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SOIL HEALTH INITIATIVE: Corteva and The Nature Conservancy are partnering to promote soil health and conservation practices, such as use of cover crops in targeted areas.

Soil health movement gets another boost

Hi-Tech Farming: Corteva Agriscience and The Nature Conservancy team up in a two-year agreement.

Corteva Agriscience officially will become the agriculture division of Dow/DuPont once all the i’s are dotted and t’s are crossed. The company is embracing the new name while entering into a two-year agreement to support The Nature Conservancy to help farmers grow food more sustainably while protecting water quality.

It’s another shot in the arm for the soil health movement and adoption of more on-farm conservation practices. “Every day, our team members see firsthand the commitment farmers have to being good stewards of the land,” says Dana Bolden, senior vice president of external affairs and chief sustainability officer for Corteva.

“We’re pleased to provide additional support by collaborating with TNC to help improve farmer profitability and advance adoption of on-farm conservation practices,” she adds.

The new agreement will advance soil health and nutrient management in the Mississippi River Basin.

Specifically, it will target subwatersheds in Iowa and Indiana. The program will make it easier for farmers to tap into cost-share for conservation, and will also assist agronomists who work with them. Education and cooperation with ag retailers and food companies are part of the plan.

From the data analysis world

If you’re using Sentera’s FieldAgent platform to upload and process drone images, you can now do it using Beck’s precision farming platform called Farmserver. Greg Thompson, director of sales for Sentera, says it gives Farmserver users new layers of powerful, precise crop data.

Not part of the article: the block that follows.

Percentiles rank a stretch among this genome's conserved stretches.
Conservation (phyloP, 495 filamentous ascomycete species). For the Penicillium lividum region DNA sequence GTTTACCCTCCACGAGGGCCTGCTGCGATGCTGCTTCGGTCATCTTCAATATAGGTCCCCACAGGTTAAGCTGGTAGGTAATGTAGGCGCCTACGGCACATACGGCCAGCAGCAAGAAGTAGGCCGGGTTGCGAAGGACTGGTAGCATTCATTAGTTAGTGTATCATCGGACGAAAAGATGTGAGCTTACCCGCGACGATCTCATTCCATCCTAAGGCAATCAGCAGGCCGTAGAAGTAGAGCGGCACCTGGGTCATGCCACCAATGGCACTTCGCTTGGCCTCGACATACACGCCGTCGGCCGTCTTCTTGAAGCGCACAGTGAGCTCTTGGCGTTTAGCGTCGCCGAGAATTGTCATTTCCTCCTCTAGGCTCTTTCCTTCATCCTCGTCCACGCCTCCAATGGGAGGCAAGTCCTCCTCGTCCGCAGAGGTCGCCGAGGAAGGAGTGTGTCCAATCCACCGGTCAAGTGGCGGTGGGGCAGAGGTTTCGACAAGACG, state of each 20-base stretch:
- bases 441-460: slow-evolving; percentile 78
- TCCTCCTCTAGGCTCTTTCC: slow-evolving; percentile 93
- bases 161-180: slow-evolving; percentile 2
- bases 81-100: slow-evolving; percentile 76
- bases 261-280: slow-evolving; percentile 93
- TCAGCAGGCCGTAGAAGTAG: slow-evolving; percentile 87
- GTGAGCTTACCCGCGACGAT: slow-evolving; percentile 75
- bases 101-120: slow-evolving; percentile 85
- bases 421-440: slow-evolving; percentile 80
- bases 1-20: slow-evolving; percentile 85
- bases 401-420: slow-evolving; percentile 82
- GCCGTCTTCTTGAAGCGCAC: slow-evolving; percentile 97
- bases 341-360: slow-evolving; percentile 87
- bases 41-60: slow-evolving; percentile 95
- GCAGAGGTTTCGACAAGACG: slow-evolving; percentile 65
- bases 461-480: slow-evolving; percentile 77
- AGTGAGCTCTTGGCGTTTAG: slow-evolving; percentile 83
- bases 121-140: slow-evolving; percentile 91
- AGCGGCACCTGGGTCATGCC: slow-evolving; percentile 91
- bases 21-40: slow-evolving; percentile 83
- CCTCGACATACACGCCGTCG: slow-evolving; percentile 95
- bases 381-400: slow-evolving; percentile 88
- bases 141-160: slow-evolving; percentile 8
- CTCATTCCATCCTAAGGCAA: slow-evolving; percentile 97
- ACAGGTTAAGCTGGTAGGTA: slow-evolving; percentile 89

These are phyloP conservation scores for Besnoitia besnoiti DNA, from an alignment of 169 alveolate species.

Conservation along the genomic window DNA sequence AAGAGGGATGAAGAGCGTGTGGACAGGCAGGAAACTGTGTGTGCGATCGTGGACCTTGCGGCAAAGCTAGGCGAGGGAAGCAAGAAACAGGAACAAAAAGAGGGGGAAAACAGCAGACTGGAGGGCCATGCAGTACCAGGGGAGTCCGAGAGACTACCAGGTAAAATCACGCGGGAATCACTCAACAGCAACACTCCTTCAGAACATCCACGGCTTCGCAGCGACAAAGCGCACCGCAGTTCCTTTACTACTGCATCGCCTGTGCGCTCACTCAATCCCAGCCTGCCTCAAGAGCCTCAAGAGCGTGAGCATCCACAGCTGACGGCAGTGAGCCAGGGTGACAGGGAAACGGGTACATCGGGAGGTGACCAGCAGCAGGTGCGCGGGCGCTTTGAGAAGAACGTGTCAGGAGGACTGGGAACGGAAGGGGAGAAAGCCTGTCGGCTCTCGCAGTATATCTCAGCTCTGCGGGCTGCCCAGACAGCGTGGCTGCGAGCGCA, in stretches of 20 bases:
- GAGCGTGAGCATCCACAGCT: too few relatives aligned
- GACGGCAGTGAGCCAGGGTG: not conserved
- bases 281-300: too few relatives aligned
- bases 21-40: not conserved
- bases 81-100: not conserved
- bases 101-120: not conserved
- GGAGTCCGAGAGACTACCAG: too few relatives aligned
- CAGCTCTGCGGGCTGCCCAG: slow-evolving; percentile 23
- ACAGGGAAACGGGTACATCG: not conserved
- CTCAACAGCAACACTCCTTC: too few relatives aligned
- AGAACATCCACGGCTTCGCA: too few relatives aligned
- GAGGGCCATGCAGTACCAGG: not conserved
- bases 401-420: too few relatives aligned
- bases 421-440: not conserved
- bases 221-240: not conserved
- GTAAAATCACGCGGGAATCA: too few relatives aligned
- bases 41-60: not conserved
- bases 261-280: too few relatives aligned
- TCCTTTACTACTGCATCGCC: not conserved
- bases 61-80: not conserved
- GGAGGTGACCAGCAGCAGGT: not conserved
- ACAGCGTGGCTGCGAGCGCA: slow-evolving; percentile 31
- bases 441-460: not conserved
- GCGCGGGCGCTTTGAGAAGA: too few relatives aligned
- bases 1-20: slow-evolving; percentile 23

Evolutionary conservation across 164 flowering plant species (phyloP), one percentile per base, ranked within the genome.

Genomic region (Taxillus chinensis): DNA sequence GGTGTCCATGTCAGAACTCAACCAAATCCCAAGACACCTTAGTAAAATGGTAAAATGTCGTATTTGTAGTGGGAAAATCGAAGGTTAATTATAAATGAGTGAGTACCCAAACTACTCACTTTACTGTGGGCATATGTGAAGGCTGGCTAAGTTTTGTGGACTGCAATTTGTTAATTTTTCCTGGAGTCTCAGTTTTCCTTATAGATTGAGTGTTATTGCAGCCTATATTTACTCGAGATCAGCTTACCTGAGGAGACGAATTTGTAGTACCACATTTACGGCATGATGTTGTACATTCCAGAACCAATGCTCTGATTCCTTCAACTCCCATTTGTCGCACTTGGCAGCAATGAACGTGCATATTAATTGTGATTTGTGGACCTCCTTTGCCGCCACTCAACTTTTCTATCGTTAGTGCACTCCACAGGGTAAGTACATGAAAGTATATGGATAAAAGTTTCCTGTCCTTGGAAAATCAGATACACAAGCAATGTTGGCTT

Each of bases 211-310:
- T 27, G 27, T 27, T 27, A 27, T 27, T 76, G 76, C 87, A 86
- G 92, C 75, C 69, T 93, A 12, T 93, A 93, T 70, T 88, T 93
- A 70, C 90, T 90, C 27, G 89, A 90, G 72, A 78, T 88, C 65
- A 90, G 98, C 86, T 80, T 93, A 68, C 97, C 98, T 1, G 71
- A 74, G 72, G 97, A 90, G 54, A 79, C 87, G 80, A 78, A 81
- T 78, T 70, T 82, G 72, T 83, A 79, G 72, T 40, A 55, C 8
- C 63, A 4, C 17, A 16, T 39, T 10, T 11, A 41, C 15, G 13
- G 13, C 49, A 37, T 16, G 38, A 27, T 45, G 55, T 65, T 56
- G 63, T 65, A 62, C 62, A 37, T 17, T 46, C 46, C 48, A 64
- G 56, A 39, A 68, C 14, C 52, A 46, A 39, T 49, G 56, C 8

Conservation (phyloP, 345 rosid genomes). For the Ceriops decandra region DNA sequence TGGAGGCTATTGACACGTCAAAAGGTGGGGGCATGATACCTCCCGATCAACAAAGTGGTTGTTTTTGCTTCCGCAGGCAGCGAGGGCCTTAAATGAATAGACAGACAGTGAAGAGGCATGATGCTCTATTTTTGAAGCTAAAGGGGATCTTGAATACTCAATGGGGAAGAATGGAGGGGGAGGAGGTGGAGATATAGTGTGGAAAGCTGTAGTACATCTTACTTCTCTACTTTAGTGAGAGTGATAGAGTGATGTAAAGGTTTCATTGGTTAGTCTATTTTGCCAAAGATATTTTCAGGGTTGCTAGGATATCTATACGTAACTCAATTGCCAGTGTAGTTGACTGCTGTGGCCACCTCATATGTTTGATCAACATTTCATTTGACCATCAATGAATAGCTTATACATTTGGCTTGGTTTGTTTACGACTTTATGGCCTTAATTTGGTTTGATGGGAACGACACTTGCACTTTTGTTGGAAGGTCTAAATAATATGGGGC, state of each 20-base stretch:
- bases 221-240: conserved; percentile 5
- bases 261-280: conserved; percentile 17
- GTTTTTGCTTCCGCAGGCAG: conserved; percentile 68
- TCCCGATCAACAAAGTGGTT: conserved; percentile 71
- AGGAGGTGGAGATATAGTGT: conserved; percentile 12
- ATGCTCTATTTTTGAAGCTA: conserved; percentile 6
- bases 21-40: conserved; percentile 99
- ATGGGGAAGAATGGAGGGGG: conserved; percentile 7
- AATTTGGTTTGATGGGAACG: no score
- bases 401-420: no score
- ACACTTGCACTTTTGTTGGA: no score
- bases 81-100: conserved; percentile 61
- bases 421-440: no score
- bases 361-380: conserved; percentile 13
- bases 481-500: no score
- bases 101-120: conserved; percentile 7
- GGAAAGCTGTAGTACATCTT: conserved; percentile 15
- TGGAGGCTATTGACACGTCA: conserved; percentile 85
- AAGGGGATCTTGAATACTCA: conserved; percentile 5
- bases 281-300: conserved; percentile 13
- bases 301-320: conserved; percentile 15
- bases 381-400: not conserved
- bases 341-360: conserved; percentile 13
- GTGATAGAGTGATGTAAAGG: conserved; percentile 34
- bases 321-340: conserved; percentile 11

FieldAgent will seamlessly transfer crop information into Farmserver so farmers can make in-season decisions, he says. He notes that QuickTile maps, weed density maps and stand count analysis, all obtained through drone flights, will transfer to Farmserver for use in queries and scouting notes.

Tar spot option

Tar spot received attention in some corn growing areas in 2018 as an economically damaging corn disease. FMC has issued a 2(ee) label for tar spot control for its new Lucento fungicide. The emergency label covers Illinois, Indiana, Iowa, Michigan, Minnesota, Ohio and Wisconsin. Lucento can be applied from onset of the disease through the R4 growth stage.

FMC previously announced a 2(ee) label for Topguard EQ fungicide for tar spot in the same states.

New precision analytics option

PrecisionHawk Inc. has launched PrecisionAnalytics Agriculture. This new platform is all about aerial mapping and modeling. Michael Chasen, CEO of PrecisionHawk, says PrecisionAnalytics will allow farmers to apply advanced artificial intelligence machine learning to complex situations found in agriculture.

The new platform will allow users to automate plant inventory, size and health analyses so decisions can be made more efficiently and accurately. Learn more at

Fungicide for soybeans

Sipcam Agro USA introduces Miramar fungicide for soybeans. According to spokespeople, it’s a tankmix option with an easy-to-handle, flowable formula. The active ingredient is thiophanate-methyl. It provides broad-spectrum disease control, and is also being marketed for use in peanuts, pecans and sugarbeets.

Sipcam Agro has also introduced Spinnaker fungicide for potato and sugarbeet growers. It features a copper-based fungicide-bactericide.

Better urea coming?

Purdue University researchers have developed a textured urea fertilizer that uses two layers to release nitrate more slowly than traditional urea granules. Kingsly Ambrose, one of the Purdue ag engineers working on the new design, says the layer-wise, agglomerated, controlled-release granular urea dissolves more slowly than current products on the market, and should result in less nitrate lost into waterways.

The researchers and the Purdue Research Foundation Office of Technology Commercialization are patenting the technology.

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